Question though: How is having to lie to a child for the rest of its life about his true father better than being truthful to the child about being adopted by two loving parents? Sometimes Jason’s logic, Jason being the good, honest (ha ha ha!) barometer of righteousness, gives me fits. 

Sam, the character, would have more integrity with me if she weren’t constantly changing her mind and taking off, carry-on in hand, only to take off again. I’ve lost count. 

In the May 28th episode, Carly called in the fumigators to clear out, burn out and redecorate Sonny’s private island getaway – strangely resembling Connor and Mary’s/Emily’s Mexican getaways – of every stench of Sam. She better start with the couch first, not the master bed. 

Production designer Chip Dox made mention of a tight budget preventing his team from going to town on many of the existing sets – Lorenzo’s pad being the latest to undergo an accenting update. They also frequently recycle sets from past characters and the now-defunct sister soap spin-off, PC (recognize Lucy’s place at Carly’s?). Very fine, well and understandable BUT (and you knew a “but” was coming), couldn’t they have come up with a cheaper go-to alternative than that gazebo in the park, the one with the WalMart Christmas lights strung around it, taken from a box in the attic dated 1964? Nobody’s explaining why it’s suddenly meeting central, either, which makes the frequent use of it even more bizarre. Is it easier to hide scripts there? Is it in anticipation of a teen summer story, maybe PC-palooza? Is the gazebo made of white chocolate? Maybe next week, Courtney and Jax can argue about Jason and Sam on one of the rings of Saturn. If any soap opera magazine writers are reading this, the next time you corner an executive, head writer, actor or Mr. Dox, please find out what the deal is. Makes me wish the docks would come back. 

I must add my voice to the growing choir of perplexed, frustrated non-Journey fans – and Jax’s – on just what is so holy, righteous and special about Jason Morgan that would cause a level-headed, logically minded, independent young woman such as Courtney to put blinders on and defend his recent actions. Pretend we don’t know what’s really going on (he’s still lying to her for Sonny, which constitutes another sin). Her ex-husband screwed around with his boss’s mistress for a one-night stand, kept it from everybody until now, and now, he plans to marry the mistress he knocked up. If this were any other man, say... A.J. Quartermaine... Courtney would’ve cut his penis off, or at the very least, read him the riot act before promptly cutting ties forever, no looking back, no fond memories, no impromptu defense trials flying in the face of normal human response. I can almost understand why she’d feel more hurt than outraged, they had broken up, but he betrayed her unspoken trust with lies on top of lies by omission. And when the truth comes out about how far Jason will go to ensure bliss for his boss and Carly’s kids...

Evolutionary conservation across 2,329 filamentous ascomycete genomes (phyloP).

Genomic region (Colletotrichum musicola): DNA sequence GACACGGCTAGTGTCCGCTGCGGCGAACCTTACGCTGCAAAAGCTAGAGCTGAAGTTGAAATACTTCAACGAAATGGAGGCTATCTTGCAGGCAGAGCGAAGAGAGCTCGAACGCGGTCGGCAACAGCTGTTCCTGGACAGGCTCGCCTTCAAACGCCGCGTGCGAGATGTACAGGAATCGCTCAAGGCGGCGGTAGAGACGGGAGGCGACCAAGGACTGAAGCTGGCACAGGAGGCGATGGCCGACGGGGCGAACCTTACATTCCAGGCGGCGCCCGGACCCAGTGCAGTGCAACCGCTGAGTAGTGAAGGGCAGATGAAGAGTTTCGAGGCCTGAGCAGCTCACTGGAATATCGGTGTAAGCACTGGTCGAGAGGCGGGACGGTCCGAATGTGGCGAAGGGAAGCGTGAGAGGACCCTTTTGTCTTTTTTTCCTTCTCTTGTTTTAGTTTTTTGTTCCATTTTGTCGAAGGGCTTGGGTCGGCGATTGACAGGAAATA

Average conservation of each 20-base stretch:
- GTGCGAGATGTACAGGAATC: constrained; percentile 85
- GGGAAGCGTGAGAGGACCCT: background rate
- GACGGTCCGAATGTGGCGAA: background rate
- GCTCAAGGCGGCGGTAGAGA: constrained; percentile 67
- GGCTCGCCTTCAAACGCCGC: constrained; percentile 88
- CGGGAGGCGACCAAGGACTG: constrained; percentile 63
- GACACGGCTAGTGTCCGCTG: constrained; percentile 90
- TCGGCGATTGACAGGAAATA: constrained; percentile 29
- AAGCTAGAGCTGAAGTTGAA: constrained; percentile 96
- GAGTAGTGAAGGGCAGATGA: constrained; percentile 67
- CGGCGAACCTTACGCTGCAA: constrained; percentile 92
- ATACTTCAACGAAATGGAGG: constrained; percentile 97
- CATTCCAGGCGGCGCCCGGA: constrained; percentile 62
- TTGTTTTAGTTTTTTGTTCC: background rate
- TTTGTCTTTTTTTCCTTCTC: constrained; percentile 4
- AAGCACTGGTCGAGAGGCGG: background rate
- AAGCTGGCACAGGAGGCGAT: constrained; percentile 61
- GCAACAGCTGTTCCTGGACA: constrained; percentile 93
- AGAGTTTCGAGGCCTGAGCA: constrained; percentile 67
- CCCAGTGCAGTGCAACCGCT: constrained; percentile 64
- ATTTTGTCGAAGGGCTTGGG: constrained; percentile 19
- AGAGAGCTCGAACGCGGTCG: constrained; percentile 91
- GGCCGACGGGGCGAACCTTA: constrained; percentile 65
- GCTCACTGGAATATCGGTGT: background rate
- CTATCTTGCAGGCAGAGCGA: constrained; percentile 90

Maybe if I actually witnessed this alleged true love between Courtney and Jason, instead of a schoolgirl crush on big, bad, dangerous misogynistic Mob Hitman, I could buy the worship she’s preaching. 

Btw, in the golden olden days of the 1980s, had Courtney Cottontail dared even think about shoving Tracy to the ground, she’d have been sent to the ER before she could say, “Jason Almighty.” Painful to watch, folks, absolutely painful. 

Next year, remind me to take a three-month summer vacation, starting May 31, maybe Maui, Victoria, how ‘bout Manhattan? The teens are coming! 

RIP Mr. Gerald Anthony (ex-Marco Dane, OLTL/GH).